1) What is the name of your Poetry blog? Why did you choose this particular name?
Strong Verse. The name of the blog comes from the poetry magazine I edit — strongverse.org. Orson Scott Card (the publisher) and I picked Strong Verse as a name because we wanted to focus on poetry that is proud to be poetry — that is clear and resonant and, of course, strong.
2) When did you first start writing, what made you feel the need to express yourself in this way?
I first started writing poetry when I was fifteen. I stole an eleventh-grade literature book that someone left in my high school hallway. I remember reading Prufrock, In a Station of the Metro, Erat Hora, The River Merchant’s Wife, and Blackberrying and being changed. Before I found that book I was just a smart kid who wanted to teach or be a biologist. After I read those poems, I was a poet.
3) What types of poems do you find yourself writing most? Do you have a recurring type?
I began to be drawn to form in the late 1990s. Since working with some urban slam poets around 2002 I’ve written exclusively in meter. I’m not bound to rhyme, although it has its uses, but there is really no excuse for not having metrics in a poem — if you want your poetry to sound good out loud (and all poetry should), rhythm is the way to go.
4) What kind of work are you most drawn to reading yourself? Do you find yourself reading work similar to your own, or completely different?
Although I like “difficult poetry” like Pound’s Cantos, the poetry I most enjoy is more oceanic — open to all but full and deep. Dante, of course, is the exemplar but there are modern poets I love too — Notley’s Alette is a great run and I’m currently fascinated by the work of Gabriel Spera.
5) Have you ever been published? If so where, if not do you plan to submit your work at some point?
Chelsea, the Loch Raven Review, Roger, and Ezra.
6) Name the 3 poems you are most proud of writing, the ones that you personally cannot forget?
1779: Blood (a revolutionary war epic), Palm Sunday, and The Rest (both of which are at http://www.strongverse.org)
7) Do you find that readers like different poems then your own favorites? Name your top 3 most read poems.
I’ve found “The Rest” cribbed on other folks’ websites, so I suppose that’s a popular one.
8 Do you also write short stories or pieces of literature? Which do you find yourself drawn to the most often?
I write a lot of narrative poetry but have exactly no talent at prose-writing.
9) Some poets are also active in other creative areas, what are some of you favorite non-poetry or literature activities?
I play the gee-tar and I sing (and have sung in Carnegie Hall — albeit as part of a choir). I would like to be a good 2-d artist but I am not.
10 Poets tend to have favorite poets they visit often, can you suggest someone readers might enjoy checking out?
Besides Dante, Eliot, and Plath? Like I said above, Gabriel Spera is just fantastic. I would also recommend David Mason, Jennifer Reeser, and Mary Oliver.
11) Many poets have different methods for their writing, some write on paper and then transmit to the blog, others type their work out in word and then transfer it. What is your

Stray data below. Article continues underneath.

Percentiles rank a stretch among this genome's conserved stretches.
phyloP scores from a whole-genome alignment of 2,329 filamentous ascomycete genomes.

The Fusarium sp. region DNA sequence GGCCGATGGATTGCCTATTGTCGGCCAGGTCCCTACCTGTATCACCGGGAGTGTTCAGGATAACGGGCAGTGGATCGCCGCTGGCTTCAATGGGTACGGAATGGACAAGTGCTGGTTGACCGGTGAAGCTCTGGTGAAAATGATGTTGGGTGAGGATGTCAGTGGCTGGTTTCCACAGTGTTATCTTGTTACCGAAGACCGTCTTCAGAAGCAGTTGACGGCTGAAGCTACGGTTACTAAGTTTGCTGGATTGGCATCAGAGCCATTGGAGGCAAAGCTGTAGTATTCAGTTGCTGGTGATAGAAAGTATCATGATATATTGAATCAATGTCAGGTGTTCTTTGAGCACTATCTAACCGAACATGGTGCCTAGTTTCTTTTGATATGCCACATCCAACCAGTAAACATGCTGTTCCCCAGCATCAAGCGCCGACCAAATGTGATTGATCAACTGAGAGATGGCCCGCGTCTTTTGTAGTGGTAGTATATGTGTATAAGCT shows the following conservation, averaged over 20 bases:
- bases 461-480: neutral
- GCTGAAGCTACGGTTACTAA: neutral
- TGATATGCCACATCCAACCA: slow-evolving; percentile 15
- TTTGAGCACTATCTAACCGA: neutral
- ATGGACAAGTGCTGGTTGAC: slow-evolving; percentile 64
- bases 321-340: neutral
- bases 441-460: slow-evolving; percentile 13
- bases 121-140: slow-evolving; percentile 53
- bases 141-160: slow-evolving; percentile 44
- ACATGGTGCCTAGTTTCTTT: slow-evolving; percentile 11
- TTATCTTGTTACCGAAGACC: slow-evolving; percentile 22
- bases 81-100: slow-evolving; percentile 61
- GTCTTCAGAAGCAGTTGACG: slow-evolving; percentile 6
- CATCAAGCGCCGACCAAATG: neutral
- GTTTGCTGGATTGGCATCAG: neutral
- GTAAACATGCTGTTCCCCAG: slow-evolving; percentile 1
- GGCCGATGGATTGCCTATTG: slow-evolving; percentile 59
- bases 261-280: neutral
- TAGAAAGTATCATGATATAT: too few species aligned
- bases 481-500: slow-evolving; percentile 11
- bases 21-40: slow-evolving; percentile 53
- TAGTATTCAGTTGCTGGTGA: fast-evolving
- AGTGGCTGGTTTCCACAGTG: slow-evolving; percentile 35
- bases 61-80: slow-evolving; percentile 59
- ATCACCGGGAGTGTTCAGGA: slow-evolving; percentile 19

preferred writing method?
I write everything out longhand and then type it up. If it needs further editing, I print it out triple-spaced and edit longhand.
12) Poets are from all over the world, where do you hail from?
I am from North and Central Florida.
13) They say that to see the world with complete honesty one should look to comedians, artists and poets, what do you think emerges naturally from your work?
14) Do you have one poem that you almost did not post due to it being so very personal? Did you post it after all? If so, please tell us about it.
“The Rest” is one of the only three poems that I’ve ever written in which I could be the speaker. But the poem that I almost didn’t post was Palm Sunday. Before the birth of my first child, I was terrified of the dangers inherent in childbirth. I sent Orson Scott Card the poem about a month before my daughter was born — he made me publish it because there was no way I could ever look at it again if something went wrong. Luckily everyone is still here and the poem is up on Strong Verse.
15) All poets have several words that come up over and over again, words or sentences that they just can’t help but use in their work. What are 3 of your absolute favorite words?
a, an, and the.
16) When I post my poems I have a habit of doing 3 at a time. Do you have a special ritual that you go through when preparing to write?
Not at all. It’s so rare that I have time to write that I have no time for rituals.
17) Name your 3 favorite historic poets. What about their work are you most drawn to? What about their work are you most inspired by?
Dante, Eliot, and Plath. Honesty of image, clarity of verse, strength of words.
18 If you were given the opportunity to get published and do book signings anywhere you wanted, what cities or countries would definitely be on your book tour?
The Italian Alps.
19) What style of poetry do you prefer? ( Freestyle, Rhyming, Haiku)
Longform metrical poetry. Traditional forms are great but not necessary.
20) Poets are often said to be eccentric, and I support that..please end this interview by creating 2 sentences poetic, strange or quietly profound..your choice.
G. M. Palmer
Editor, Strong Verse
pax et lux